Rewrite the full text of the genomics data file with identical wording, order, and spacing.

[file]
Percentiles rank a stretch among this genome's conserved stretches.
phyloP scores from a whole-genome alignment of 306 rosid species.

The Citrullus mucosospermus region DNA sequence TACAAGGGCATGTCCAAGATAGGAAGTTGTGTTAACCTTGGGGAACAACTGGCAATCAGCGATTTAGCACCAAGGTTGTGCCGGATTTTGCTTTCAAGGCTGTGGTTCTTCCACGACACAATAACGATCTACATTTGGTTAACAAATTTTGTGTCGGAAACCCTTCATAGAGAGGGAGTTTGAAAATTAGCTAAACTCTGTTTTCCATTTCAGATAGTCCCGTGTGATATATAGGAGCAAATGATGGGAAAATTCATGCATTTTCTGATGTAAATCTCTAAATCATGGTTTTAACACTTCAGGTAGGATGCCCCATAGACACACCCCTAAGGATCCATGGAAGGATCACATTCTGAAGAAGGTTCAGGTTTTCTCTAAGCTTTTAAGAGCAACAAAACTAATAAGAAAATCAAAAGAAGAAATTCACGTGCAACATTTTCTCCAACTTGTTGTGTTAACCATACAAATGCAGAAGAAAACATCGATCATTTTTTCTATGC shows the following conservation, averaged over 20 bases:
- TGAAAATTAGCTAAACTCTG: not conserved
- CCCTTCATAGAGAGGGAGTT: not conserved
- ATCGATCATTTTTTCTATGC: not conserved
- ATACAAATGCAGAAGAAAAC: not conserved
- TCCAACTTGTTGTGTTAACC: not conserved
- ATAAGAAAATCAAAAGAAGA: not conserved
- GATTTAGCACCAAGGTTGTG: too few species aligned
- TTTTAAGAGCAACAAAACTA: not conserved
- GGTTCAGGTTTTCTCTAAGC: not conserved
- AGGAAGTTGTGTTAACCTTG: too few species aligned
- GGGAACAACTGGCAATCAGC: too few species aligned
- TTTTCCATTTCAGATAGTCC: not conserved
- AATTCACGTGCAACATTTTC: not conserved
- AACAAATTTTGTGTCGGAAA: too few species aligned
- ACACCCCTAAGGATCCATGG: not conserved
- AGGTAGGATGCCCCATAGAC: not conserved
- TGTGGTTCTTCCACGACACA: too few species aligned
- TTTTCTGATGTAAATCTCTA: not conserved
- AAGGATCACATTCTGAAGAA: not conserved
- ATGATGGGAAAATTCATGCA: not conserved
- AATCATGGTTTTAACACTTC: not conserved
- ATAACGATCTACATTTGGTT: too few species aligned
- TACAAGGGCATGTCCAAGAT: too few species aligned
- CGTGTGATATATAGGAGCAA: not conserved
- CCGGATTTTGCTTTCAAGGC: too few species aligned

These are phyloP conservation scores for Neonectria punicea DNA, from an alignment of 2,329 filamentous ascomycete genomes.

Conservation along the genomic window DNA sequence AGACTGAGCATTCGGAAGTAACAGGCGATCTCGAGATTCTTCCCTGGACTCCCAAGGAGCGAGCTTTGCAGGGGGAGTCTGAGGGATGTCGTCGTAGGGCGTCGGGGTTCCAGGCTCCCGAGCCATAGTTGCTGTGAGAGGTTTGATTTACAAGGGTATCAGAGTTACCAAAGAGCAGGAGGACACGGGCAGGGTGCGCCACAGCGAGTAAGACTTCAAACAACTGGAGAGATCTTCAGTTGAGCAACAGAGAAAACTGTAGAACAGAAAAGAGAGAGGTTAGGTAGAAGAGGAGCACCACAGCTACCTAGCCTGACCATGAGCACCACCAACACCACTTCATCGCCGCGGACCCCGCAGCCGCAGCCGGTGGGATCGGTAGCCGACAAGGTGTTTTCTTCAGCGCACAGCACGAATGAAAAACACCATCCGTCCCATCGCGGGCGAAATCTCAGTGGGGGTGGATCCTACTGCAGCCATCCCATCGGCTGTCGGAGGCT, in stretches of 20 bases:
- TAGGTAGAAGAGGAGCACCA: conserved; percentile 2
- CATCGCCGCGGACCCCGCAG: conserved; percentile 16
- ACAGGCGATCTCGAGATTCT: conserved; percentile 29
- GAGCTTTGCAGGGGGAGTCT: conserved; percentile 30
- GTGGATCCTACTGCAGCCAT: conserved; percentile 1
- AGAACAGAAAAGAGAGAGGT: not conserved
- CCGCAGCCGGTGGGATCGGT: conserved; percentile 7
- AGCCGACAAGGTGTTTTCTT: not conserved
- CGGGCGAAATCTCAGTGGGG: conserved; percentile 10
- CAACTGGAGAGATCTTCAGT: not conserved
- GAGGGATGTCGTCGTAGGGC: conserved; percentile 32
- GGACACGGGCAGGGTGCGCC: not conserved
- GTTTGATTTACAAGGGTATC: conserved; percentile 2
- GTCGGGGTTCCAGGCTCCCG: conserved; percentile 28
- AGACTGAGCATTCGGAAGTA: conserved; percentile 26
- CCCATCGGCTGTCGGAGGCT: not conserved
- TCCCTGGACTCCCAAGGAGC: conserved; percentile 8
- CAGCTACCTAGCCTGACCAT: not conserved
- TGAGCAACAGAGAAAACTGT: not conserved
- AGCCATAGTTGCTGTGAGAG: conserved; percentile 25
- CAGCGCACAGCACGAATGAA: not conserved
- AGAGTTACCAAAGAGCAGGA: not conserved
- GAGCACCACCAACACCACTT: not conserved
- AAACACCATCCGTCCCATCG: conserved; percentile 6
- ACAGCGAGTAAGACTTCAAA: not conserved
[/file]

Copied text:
Percentiles rank a stretch among this genome's conserved stretches.
phyloP scores from a whole-genome alignment of 306 rosid species.

The Citrullus mucosospermus region DNA sequence TACAAGGGCATGTCCAAGATAGGAAGTTGTGTTAACCTTGGGGAACAACTGGCAATCAGCGATTTAGCACCAAGGTTGTGCCGGATTTTGCTTTCAAGGCTGTGGTTCTTCCACGACACAATAACGATCTACATTTGGTTAACAAATTTTGTGTCGGAAACCCTTCATAGAGAGGGAGTTTGAAAATTAGCTAAACTCTGTTTTCCATTTCAGATAGTCCCGTGTGATATATAGGAGCAAATGATGGGAAAATTCATGCATTTTCTGATGTAAATCTCTAAATCATGGTTTTAACACTTCAGGTAGGATGCCCCATAGACACACCCCTAAGGATCCATGGAAGGATCACATTCTGAAGAAGGTTCAGGTTTTCTCTAAGCTTTTAAGAGCAACAAAACTAATAAGAAAATCAAAAGAAGAAATTCACGTGCAACATTTTCTCCAACTTGTTGTGTTAACCATACAAATGCAGAAGAAAACATCGATCATTTTTTCTATGC shows the following conservation, averaged over 20 bases:
- TGAAAATTAGCTAAACTCTG: not conserved
- CCCTTCATAGAGAGGGAGTT: not conserved
- ATCGATCATTTTTTCTATGC: not conserved
- ATACAAATGCAGAAGAAAAC: not conserved
- TCCAACTTGTTGTGTTAACC: not conserved
- ATAAGAAAATCAAAAGAAGA: not conserved
- GATTTAGCACCAAGGTTGTG: too few species aligned
- TTTTAAGAGCAACAAAACTA: not conserved
- GGTTCAGGTTTTCTCTAAGC: not conserved
- AGGAAGTTGTGTTAACCTTG: too few species aligned
- GGGAACAACTGGCAATCAGC: too few species aligned
- TTTTCCATTTCAGATAGTCC: not conserved
- AATTCACGTGCAACATTTTC: not conserved
- AACAAATTTTGTGTCGGAAA: too few species aligned
- ACACCCCTAAGGATCCATGG: not conserved
- AGGTAGGATGCCCCATAGAC: not conserved
- TGTGGTTCTTCCACGACACA: too few species aligned
- TTTTCTGATGTAAATCTCTA: not conserved
- AAGGATCACATTCTGAAGAA: not conserved
- ATGATGGGAAAATTCATGCA: not conserved
- AATCATGGTTTTAACACTTC: not conserved
- ATAACGATCTACATTTGGTT: too few species aligned
- TACAAGGGCATGTCCAAGAT: too few species aligned
- CGTGTGATATATAGGAGCAA: not conserved
- CCGGATTTTGCTTTCAAGGC: too few species aligned

These are phyloP conservation scores for Neonectria punicea DNA, from an alignment of 2,329 filamentous ascomycete genomes.

Conservation along the genomic window DNA sequence AGACTGAGCATTCGGAAGTAACAGGCGATCTCGAGATTCTTCCCTGGACTCCCAAGGAGCGAGCTTTGCAGGGGGAGTCTGAGGGATGTCGTCGTAGGGCGTCGGGGTTCCAGGCTCCCGAGCCATAGTTGCTGTGAGAGGTTTGATTTACAAGGGTATCAGAGTTACCAAAGAGCAGGAGGACACGGGCAGGGTGCGCCACAGCGAGTAAGACTTCAAACAACTGGAGAGATCTTCAGTTGAGCAACAGAGAAAACTGTAGAACAGAAAAGAGAGAGGTTAGGTAGAAGAGGAGCACCACAGCTACCTAGCCTGACCATGAGCACCACCAACACCACTTCATCGCCGCGGACCCCGCAGCCGCAGCCGGTGGGATCGGTAGCCGACAAGGTGTTTTCTTCAGCGCACAGCACGAATGAAAAACACCATCCGTCCCATCGCGGGCGAAATCTCAGTGGGGGTGGATCCTACTGCAGCCATCCCATCGGCTGTCGGAGGCT, in stretches of 20 bases:
- TAGGTAGAAGAGGAGCACCA: conserved; percentile 2
- CATCGCCGCGGACCCCGCAG: conserved; percentile 16
- ACAGGCGATCTCGAGATTCT: conserved; percentile 29
- GAGCTTTGCAGGGGGAGTCT: conserved; percentile 30
- GTGGATCCTACTGCAGCCAT: conserved; percentile 1
- AGAACAGAAAAGAGAGAGGT: not conserved
- CCGCAGCCGGTGGGATCGGT: conserved; percentile 7
- AGCCGACAAGGTGTTTTCTT: not conserved
- CGGGCGAAATCTCAGTGGGG: conserved; percentile 10
- CAACTGGAGAGATCTTCAGT: not conserved
- GAGGGATGTCGTCGTAGGGC: conserved; percentile 32
- GGACACGGGCAGGGTGCGCC: not conserved
- GTTTGATTTACAAGGGTATC: conserved; percentile 2
- GTCGGGGTTCCAGGCTCCCG: conserved; percentile 28
- AGACTGAGCATTCGGAAGTA: conserved; percentile 26
- CCCATCGGCTGTCGGAGGCT: not conserved
- TCCCTGGACTCCCAAGGAGC: conserved; percentile 8
- CAGCTACCTAGCCTGACCAT: not conserved
- TGAGCAACAGAGAAAACTGT: not conserved
- AGCCATAGTTGCTGTGAGAG: conserved; percentile 25
- CAGCGCACAGCACGAATGAA: not conserved
- AGAGTTACCAAAGAGCAGGA: not conserved
- GAGCACCACCAACACCACTT: not conserved
- AAACACCATCCGTCCCATCG: conserved; percentile 6
- ACAGCGAGTAAGACTTCAAA: not conserved